DENNIS SCHWARTZ Movie Reviews

GIRL ASLEEP (director: Rosemary Meyers; screenwriter: Matthew Whittet/based on the play by Whittet; cinematographer: Andrew Commis; editor: Karryn De Cinque; music: Harry Covill; cast: Bethany Whitmore (Greta Driscoll), Harrison Feldman (Elliott), Matthew Whittet (Conrad), Amber McMahon (Janet), Eamon Farren (Adam), Tilda Cobham-Hervey (Huldra), Grace Dawson  (Amber), Fiona Dawson (Sapphire), Imogen Archer (Genevieve), Maiah Stewardson (Jade); Runtime: 77; MPAA Rating: NR; producer: Jo Dyer; Oscilloscope Laboratories; 2015-Australia)

"It takes us into Greta's head through her dreams and thoughts."

Reviewed by Dennis Schwartz

Rosemary Meyers directs in her feature film debut a cinema friendly movie from a stage play. It's a sensitive fable about the plain looking Greta Driscoll (Bethany Whitmore), a glum and shy 14-year-old worried about attending a new school in the suburbs of Australia and of no longer being a child by her next birthday. Screenwriter Matthew Whittet bases it on his play.

Meyers' fantasy story is set in the 1970s. It takes us into Greta's head through her dreams and thoughts.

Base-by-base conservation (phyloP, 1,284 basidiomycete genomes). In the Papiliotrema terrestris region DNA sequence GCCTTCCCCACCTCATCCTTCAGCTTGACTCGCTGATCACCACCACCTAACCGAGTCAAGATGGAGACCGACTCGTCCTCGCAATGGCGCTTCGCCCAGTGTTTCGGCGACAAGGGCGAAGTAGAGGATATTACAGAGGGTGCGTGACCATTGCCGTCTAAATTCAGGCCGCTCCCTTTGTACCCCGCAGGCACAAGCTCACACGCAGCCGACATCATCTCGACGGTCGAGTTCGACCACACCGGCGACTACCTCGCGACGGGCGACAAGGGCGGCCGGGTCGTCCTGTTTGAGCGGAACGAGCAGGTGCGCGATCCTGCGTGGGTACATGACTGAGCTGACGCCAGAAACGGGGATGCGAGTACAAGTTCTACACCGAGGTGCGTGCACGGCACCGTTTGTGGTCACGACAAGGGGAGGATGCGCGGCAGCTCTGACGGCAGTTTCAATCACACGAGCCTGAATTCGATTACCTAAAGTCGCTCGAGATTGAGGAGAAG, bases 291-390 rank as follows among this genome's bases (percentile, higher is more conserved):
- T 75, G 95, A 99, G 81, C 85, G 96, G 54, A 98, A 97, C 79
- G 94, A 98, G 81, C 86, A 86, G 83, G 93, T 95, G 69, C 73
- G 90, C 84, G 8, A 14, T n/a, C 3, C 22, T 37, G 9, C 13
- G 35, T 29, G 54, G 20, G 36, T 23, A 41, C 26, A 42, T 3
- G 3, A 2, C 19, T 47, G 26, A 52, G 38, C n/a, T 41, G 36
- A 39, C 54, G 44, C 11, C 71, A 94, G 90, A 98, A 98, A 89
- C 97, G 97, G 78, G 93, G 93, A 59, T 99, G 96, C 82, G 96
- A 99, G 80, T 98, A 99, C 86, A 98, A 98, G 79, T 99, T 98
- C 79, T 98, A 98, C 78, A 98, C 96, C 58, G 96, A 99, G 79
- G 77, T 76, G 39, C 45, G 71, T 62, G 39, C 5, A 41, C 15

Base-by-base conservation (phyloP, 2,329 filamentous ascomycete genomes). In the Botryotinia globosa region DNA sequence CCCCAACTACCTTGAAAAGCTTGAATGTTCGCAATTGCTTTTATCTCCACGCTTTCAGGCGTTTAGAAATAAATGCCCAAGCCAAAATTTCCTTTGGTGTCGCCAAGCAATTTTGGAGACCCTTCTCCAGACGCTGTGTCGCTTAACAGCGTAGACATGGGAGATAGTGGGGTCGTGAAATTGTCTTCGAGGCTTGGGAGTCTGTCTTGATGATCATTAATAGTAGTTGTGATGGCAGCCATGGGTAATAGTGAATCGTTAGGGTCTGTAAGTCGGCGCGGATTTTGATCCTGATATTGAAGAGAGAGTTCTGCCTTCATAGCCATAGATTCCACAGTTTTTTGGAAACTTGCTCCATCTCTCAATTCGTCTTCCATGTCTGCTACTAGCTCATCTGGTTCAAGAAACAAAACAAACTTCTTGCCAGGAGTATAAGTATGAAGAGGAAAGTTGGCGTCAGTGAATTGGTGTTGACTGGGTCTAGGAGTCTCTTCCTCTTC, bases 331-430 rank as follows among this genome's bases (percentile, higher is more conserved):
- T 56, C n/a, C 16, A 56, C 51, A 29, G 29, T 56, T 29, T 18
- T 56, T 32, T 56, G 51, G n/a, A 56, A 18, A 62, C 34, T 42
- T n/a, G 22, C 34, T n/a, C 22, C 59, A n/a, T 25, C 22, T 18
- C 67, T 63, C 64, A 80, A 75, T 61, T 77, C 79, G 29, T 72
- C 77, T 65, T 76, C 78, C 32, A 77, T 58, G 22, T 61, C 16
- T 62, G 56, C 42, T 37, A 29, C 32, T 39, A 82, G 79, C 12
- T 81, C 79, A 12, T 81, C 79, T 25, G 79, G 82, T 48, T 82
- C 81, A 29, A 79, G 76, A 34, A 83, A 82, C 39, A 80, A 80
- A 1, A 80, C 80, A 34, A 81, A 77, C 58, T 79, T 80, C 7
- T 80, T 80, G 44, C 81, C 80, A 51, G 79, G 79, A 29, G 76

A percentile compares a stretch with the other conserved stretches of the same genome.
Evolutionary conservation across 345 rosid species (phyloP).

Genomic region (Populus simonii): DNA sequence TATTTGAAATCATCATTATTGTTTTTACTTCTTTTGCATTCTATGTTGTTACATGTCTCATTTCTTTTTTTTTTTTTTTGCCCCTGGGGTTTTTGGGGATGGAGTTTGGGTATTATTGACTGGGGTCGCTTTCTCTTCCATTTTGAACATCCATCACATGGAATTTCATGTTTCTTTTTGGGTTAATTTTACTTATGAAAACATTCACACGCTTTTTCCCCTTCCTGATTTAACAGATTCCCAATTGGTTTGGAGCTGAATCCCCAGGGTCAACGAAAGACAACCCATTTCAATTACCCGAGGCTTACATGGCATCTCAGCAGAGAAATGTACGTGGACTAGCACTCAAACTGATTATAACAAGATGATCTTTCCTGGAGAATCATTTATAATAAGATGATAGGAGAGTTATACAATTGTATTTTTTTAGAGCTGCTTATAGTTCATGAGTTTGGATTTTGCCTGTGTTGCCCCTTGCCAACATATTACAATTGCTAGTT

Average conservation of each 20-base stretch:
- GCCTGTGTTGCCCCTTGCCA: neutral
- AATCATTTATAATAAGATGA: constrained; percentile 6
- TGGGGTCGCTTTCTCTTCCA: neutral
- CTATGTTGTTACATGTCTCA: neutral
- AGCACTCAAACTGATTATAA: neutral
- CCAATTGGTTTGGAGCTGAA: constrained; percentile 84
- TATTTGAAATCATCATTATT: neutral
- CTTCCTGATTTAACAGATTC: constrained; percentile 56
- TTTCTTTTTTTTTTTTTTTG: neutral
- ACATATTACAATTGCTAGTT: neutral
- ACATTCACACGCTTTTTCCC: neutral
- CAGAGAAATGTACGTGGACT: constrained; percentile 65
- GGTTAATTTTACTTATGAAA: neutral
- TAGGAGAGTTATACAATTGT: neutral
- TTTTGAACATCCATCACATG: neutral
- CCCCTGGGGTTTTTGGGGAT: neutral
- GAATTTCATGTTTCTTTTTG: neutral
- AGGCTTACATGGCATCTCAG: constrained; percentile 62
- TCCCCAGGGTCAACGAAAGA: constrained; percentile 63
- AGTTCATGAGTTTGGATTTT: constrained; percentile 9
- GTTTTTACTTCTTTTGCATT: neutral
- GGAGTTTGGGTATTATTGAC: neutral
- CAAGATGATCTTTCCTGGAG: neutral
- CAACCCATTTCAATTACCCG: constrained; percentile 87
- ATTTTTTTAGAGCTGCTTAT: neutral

The braces-wearing unnaturally cheery Harrison Feldman plays the nerdy Elliott, the only one in school who befriends and offers her help with the caveat he wants to be more than a friend. Poor Greta must also deal with three menacing female school bullies (Maiah Stewardson, Grace Dawson and Fiona Dawson), her clueless social-climbing parents (Matthew Whittet and Amber McMahon) who throw her a 15th  birthday party she doesn't want and invite the entire school, and her moody dating-wise older sister (Imogen Archer).

The visuals of the imaginary forest in Greta's dream are eye-catching, but hardly moving moments.

The off-beat stylish coming -of-age film captures the young girl's emotional conflicts, her social awkwardness and her difficulty of growing up in her comfortable home. But the drama only conveys artificial responses to its comical situations that play out as
clichés you may find in mediocre TV sitcoms.

The story is inspired by the writings of the noted psychologist Bruno Bettelheim.

REVIEWED ON 12/19/2016       GRADE: C+

Dennis Schwartz: "Ozus' World Movie Reviews"

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